The third and fourth panels will discuss how to ensure the ethics of human subjects research going forward, with the third focusing on the substance and the fourth on the procedures and institutions of research. The third panel will consider whether "informed consent" is a viable concept in the Big Data age. Can Terms of Service ever qualify as informed consent? What about the so-called "Fair Information Practice Principles"? Do they protect against the kind of harms the second panel debated?

The fourth panel will look at the institutions for ethical review, with a particular focus on the history and current status of institutional review boards, or IRBs. Should corporations set up consumer review boards or institutional review boards, as some have proposed? Are there incentives to push companies to shore up their standards of ethical review? What role does law play? What role does law enforcement play?

Welcome and Opening Remarks
9:00am - 9:15am
  • Ryan Calo
    Assistant Professor of Law
    University of Washington
  • Paul Ohm
    Associate Professor of Law
    Associate Dean for Academic Affairs
    University of Colorado
Panel One: A/B Testing and Manipulation Online: Should We Care?
9:15am - 10:45am
  • Paul Ohm
    Associate Professor of Law
    Associate Dean for Academic Affairs
    University of Colorado
  • Zeynep Tufekci
    Assistant Professor, iSchool and Department of Sociology
    University of North Carolina - Chapel Hill
    Faculty Associate, Berkman Center for Internet and Society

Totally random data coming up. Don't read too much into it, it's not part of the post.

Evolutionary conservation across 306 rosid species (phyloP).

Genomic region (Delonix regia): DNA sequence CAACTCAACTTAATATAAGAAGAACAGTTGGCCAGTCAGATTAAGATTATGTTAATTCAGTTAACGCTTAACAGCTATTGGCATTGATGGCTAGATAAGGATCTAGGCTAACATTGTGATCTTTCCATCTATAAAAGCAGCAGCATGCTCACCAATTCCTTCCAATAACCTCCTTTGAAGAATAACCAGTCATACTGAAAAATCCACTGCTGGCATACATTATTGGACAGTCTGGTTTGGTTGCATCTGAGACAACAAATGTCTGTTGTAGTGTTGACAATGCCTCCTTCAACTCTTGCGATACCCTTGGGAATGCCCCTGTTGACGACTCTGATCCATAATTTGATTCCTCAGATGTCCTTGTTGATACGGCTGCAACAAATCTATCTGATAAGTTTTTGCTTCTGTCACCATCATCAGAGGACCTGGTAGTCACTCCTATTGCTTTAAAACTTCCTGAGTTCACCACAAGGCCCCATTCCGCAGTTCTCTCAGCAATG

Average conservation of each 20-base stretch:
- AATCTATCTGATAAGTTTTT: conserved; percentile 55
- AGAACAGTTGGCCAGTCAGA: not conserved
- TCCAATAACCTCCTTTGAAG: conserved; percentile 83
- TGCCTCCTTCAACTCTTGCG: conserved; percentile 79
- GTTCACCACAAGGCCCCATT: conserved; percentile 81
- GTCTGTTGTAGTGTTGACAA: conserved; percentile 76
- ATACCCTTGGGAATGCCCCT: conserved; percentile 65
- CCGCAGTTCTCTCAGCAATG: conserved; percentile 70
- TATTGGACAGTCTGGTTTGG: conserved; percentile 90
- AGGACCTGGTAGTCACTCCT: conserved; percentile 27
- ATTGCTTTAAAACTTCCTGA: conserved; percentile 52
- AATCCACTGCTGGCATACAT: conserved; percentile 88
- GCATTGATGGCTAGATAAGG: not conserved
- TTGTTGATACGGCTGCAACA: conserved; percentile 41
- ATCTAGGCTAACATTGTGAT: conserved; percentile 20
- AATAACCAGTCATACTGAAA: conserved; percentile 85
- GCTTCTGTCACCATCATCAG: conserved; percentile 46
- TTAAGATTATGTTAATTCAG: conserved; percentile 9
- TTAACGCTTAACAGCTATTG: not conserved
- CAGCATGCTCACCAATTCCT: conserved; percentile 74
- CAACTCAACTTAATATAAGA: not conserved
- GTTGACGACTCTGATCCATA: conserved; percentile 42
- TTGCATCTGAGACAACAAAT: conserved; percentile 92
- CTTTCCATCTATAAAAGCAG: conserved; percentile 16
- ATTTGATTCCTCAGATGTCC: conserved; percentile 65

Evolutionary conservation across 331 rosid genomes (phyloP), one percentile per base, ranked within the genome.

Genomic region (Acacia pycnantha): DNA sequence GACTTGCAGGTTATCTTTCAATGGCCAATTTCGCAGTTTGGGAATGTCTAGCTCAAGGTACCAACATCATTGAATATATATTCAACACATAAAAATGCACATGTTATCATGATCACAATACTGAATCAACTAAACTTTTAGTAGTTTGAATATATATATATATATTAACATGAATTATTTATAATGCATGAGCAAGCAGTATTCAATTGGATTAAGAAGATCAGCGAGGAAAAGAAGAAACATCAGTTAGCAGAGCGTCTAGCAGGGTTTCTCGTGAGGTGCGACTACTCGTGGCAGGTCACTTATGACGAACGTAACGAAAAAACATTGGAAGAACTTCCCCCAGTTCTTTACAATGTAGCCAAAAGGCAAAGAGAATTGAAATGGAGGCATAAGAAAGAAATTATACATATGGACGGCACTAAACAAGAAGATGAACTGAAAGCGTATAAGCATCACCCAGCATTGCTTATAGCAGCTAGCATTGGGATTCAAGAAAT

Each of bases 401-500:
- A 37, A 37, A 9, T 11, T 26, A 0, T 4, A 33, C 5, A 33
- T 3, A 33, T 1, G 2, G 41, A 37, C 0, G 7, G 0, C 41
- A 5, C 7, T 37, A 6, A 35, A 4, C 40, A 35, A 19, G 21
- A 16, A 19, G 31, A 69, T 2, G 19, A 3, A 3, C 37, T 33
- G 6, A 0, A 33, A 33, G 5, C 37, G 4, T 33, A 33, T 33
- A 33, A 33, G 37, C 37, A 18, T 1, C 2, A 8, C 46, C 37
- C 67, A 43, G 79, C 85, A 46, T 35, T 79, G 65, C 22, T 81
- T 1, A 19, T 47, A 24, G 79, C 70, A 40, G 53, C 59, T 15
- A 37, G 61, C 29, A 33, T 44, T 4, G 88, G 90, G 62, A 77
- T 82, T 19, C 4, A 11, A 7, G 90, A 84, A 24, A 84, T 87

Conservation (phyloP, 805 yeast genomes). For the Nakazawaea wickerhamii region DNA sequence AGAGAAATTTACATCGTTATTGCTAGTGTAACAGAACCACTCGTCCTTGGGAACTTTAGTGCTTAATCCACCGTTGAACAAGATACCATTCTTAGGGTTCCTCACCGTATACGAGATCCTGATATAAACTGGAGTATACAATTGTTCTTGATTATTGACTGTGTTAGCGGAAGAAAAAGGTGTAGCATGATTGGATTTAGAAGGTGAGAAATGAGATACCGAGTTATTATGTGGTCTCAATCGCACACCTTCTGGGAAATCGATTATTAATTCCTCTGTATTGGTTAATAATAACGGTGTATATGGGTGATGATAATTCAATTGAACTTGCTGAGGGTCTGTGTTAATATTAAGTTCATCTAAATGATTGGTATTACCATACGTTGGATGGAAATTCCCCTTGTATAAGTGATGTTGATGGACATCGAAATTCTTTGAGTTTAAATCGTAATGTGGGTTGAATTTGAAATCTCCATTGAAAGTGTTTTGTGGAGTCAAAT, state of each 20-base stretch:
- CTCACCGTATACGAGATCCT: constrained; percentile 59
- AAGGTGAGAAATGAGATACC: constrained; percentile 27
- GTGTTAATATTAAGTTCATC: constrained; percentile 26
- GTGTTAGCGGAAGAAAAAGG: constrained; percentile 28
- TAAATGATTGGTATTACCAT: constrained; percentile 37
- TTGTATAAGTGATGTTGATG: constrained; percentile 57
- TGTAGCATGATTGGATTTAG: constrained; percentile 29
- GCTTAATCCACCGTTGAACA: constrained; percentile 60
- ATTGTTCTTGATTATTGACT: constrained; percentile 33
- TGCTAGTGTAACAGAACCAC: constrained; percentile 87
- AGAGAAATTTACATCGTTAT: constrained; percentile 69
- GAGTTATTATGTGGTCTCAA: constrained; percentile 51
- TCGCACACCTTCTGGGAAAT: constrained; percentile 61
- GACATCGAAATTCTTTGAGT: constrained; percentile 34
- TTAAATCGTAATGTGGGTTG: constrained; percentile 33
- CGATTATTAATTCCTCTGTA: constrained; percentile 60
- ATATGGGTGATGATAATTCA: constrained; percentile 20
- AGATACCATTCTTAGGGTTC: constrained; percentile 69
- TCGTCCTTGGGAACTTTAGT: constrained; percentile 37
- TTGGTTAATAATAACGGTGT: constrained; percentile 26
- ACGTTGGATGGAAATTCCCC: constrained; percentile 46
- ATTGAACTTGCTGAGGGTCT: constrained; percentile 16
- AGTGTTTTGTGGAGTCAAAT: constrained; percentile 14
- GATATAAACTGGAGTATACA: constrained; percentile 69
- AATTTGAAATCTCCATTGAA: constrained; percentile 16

Harvard University
  • Tal Yarkoni
    Research Assistant Professor, Department of Psychology
    University of Texas
  • Matthew Boeckman
    Vice President: DevOps
  • Kashmir Hill
    Senior Editor
  • Rob Sherman
    Deputy Chief Privacy Officer
10:45am - 11:00am
Panel Two: The Changing Nature of Science and Research: The Public and Private Divide
11:00am - 12:30pm
  • Meg Ambrose
    Assistant Professor, Communication, Culture, and Technology (CCT)
    Georgetown University
  • Edward Felten
    Deputy U.S. Chief Technology Officer
    White House
    Professor of Computer Science and Public Affairs
    Princeton University (on leave)
  • Aaron Burstein
    Attorney Advisor
    Federal Trade Commission
  • Chris Calabrese
    Senior Policy Director
    Center for Democracy & Technology
  • Jill Dupre
    Associate Director of ATLAS
    University of Colorado
12:30pm - 1:30pm
Panel Three: Ethical Standards for Human Subjects Research
1:30pm - 3:00pm
  • Harry Surden
    Associate Professor of Law
    University of Colorado
  • James Grimmelmann
    Professor of Law
    University of Maryland
  • Michelle Meyer
    Assistant Professor and Director of Bioethics Policy
    Union Graduate College-Icahn School of Medicine at Mount Sinai
  • Claire Dunne
    IRB Program Director
    University of Colorado
  • Janice Tsai
    Global Privacy Manager
    Microsoft Research
3:00pm - 3:15pm
Fireside Chat
3:15pm - 3:40pm
  • Paul Ohm
    Associate Professor of Law
    Associate Dean for Academic Affairs
    University of Colorado
Panel Four: Institutions for Ensuring and Policing Ethical Standards
3:40pm - 5:00pm
Moderator Presenter
  • Omer Tene
    Vice President of Research and Education
    International Association of Privacy Professionals
5:00pm - 6:00pm